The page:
Report Overview

On behalf of the Trust, Ipsos MORI surveyed 2,809 young people aged 11-16 across England and Wales on their attitudes towards higher education. The Trust has monitored this trend since 2003 as an indicator of young people’s expectations before they do their GCSEs.

This year’s poll highlights that young people think that knowing the right people and being confident are more important for getting on in life than going to university, and shows how university aspirations continue to differ among young people from different socioeconomic backgrounds.


Three-quarters of young people think knowing the right people is more important than attending university.


The proportion of young people saying it’s important to attend university has fallen from 86% to 65%


Almost two thirds of young people would consider an apprenticeship over university.

Key Findings
  • Almost nine out of 10 (85%) said it’s important to be confident to do well and get on in life. Three quarters felt that having connections was crucial, with 75% saying that ‘knowing the right people’ is important for success in life.
  • However, just under two-thirds (65%) said they think it’s important to go to university. This has fallen from a high of 86% in 2013, with the proportion who feel that going to university is not important rising from 11% in 2013 to 20% in 2019.
  • University was deemed less important for young people from the least affluent families (61% compared with 67% in ‘high affluence’ households), and white pupils (62% compared with 75% of young people from a BME background).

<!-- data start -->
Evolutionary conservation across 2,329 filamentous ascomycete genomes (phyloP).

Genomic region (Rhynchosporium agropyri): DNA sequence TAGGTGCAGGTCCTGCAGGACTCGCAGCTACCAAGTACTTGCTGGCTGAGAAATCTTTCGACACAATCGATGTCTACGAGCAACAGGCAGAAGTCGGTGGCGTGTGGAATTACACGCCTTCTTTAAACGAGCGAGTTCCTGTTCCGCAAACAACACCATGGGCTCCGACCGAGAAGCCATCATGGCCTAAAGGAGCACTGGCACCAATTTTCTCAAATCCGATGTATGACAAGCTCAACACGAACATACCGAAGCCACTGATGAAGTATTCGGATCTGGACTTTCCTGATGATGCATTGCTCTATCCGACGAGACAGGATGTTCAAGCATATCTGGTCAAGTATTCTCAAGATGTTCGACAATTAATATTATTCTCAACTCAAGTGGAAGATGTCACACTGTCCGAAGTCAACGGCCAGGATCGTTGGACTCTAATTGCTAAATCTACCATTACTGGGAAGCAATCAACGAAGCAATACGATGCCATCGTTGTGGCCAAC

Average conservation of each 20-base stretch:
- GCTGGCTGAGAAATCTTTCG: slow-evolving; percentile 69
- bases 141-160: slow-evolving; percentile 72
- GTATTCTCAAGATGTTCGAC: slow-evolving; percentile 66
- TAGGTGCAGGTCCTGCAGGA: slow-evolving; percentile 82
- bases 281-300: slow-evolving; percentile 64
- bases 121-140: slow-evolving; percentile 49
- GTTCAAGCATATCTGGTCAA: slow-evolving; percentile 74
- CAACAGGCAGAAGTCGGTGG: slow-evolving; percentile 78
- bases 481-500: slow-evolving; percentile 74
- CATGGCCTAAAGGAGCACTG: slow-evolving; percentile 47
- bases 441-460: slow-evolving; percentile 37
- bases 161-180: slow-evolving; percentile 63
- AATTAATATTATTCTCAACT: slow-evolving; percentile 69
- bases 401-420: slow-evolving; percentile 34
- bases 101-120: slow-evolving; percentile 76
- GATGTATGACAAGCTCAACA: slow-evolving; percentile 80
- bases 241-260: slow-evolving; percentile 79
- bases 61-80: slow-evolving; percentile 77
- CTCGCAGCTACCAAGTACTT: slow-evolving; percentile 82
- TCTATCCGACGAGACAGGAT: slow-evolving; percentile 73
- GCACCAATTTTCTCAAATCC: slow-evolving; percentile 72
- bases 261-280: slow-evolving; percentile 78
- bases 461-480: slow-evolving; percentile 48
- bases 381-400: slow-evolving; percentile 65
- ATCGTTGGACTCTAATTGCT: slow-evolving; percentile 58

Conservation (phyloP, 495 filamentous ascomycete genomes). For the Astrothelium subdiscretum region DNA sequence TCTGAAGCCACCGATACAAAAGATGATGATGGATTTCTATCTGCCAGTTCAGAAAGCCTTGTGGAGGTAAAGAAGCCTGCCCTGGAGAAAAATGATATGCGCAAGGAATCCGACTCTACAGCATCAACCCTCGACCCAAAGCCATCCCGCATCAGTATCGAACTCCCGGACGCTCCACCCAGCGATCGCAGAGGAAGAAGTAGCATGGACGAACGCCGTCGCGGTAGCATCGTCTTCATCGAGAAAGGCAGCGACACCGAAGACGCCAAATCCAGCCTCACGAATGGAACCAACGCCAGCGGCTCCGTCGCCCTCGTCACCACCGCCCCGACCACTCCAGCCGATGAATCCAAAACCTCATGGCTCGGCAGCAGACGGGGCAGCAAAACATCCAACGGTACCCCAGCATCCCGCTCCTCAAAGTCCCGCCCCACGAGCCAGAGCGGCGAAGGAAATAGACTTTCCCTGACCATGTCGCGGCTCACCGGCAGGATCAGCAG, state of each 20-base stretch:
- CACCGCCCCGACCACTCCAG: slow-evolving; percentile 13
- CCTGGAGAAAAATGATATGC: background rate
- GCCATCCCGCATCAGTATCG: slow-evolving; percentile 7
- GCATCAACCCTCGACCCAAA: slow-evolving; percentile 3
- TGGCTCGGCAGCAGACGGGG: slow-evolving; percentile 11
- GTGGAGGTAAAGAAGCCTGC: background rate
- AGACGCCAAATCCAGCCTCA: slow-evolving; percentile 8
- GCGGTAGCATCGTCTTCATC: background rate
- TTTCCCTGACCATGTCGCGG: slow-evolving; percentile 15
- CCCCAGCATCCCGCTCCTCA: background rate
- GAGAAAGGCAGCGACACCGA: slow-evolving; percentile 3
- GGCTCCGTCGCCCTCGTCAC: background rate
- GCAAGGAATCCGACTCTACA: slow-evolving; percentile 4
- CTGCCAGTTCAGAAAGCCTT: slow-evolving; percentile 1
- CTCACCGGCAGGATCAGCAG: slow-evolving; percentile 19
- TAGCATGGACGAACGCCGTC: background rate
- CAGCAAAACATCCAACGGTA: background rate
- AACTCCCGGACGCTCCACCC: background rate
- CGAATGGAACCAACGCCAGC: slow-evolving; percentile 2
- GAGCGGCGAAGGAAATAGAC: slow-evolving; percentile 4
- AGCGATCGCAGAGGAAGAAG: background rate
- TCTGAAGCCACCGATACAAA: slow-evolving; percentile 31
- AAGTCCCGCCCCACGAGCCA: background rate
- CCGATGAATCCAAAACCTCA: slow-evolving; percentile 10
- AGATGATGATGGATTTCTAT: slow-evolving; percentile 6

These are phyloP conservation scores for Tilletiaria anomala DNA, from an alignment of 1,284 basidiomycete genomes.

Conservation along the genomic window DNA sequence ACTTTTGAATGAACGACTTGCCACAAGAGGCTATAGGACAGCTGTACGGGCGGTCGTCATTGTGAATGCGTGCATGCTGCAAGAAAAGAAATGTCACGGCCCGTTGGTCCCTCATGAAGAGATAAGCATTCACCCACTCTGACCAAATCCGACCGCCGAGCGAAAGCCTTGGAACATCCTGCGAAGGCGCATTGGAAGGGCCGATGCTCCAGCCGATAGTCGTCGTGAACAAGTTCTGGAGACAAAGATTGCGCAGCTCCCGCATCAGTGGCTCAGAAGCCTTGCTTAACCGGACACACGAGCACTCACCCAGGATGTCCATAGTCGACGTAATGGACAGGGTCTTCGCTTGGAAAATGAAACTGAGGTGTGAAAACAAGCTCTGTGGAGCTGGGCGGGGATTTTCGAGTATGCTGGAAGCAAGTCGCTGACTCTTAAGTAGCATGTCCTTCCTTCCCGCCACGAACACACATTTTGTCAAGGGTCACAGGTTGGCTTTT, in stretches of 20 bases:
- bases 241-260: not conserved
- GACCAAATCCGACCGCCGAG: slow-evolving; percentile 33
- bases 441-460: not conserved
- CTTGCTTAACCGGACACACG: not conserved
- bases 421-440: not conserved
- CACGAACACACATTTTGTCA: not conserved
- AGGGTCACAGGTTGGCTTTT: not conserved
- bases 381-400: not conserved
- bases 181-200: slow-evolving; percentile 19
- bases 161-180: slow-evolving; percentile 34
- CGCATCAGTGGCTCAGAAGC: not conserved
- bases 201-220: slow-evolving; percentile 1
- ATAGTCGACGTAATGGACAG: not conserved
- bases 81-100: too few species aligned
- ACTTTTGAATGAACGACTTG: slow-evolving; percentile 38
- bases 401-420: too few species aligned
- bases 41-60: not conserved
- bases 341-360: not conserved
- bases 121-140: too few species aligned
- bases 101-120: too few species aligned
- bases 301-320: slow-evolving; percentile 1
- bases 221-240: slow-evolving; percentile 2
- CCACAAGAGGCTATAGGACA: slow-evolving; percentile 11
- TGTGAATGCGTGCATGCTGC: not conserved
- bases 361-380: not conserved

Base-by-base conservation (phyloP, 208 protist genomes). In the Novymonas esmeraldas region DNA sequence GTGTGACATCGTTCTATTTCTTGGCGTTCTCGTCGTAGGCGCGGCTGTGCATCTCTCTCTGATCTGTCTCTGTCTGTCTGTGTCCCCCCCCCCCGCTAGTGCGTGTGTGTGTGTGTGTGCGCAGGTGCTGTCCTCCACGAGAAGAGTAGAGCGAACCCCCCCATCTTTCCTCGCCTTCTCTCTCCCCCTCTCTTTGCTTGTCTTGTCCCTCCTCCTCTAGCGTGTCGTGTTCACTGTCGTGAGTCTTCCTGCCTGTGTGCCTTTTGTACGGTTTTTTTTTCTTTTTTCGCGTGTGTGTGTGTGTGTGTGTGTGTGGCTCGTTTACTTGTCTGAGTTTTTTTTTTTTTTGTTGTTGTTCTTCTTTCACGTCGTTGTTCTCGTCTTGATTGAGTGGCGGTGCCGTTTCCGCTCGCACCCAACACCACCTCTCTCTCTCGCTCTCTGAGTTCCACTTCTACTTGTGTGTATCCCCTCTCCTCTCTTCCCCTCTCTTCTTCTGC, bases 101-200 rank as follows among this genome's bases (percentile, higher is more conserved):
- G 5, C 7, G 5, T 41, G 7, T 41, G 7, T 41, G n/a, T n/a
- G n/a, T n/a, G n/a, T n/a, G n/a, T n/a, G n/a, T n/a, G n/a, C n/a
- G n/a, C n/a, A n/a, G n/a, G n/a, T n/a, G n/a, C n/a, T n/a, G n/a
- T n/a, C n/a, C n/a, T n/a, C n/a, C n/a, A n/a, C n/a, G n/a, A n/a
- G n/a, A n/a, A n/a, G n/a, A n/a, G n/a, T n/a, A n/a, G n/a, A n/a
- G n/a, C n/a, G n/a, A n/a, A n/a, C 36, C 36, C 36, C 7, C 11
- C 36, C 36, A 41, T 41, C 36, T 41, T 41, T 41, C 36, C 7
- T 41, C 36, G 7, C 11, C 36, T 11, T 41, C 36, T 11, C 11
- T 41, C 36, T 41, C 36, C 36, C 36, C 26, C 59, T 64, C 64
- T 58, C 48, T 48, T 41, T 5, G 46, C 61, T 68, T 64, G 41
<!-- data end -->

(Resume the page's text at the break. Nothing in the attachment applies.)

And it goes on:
• Almost two-thirds (64%) of young people said they’d be interested in doing an apprenticeship rather than going to university, if one was available for a job they wanted to do.
  • Three-quarters (77%) of young people think they’re likely to go on to higher education after school. This is a similar rate to the past few years, but slightly below the high of 81% in 2013. University aspirations also differ by social background. In 2019, 67% of pupils from the least affluent families thought they were likely to go into higher education, compared to 83% in ‘high affluence’ households.
  • Of the young people who said it was unlikely they would go into higher education, the most common set of reasons (62%) was they don’t like the idea or don’t enjoy learning or studying. 43% cited a financial reason, while 41% said that they weren’t clever enough or wouldn’t get good enough exam results to get in.
  • Two-fifths (40%) of young people who are likely to go to university or who aren’t sure either way yet, are worried about the cost of higher education, down from 46% in 2018. However, money worries continue to be pronounced for young people from the least affluent families (50% compared with 32% in ‘high affluence’ households) and for girls over boys (44% vs 36%).
  1. All pupils should receive a guaranteed level of careers advice from professional impartial advisers, to help them make an informed decision about their next steps.
  2. Maintenance grants, abolished in 2016, should be restored, providing support for those who need it most and reducing the debt burden of the least well-off, so that they graduate with lower debt than those from better-off backgrounds.
  3. The government should introduce a system of means-tested fees which waives fees entirely for those from low income backgrounds, and increases in steps for those from higher income households.
  4. There should be more higher and degree apprenticeships, targeted at younger age groups, to give young people a platform for progression to higher level learning and careers, including through university.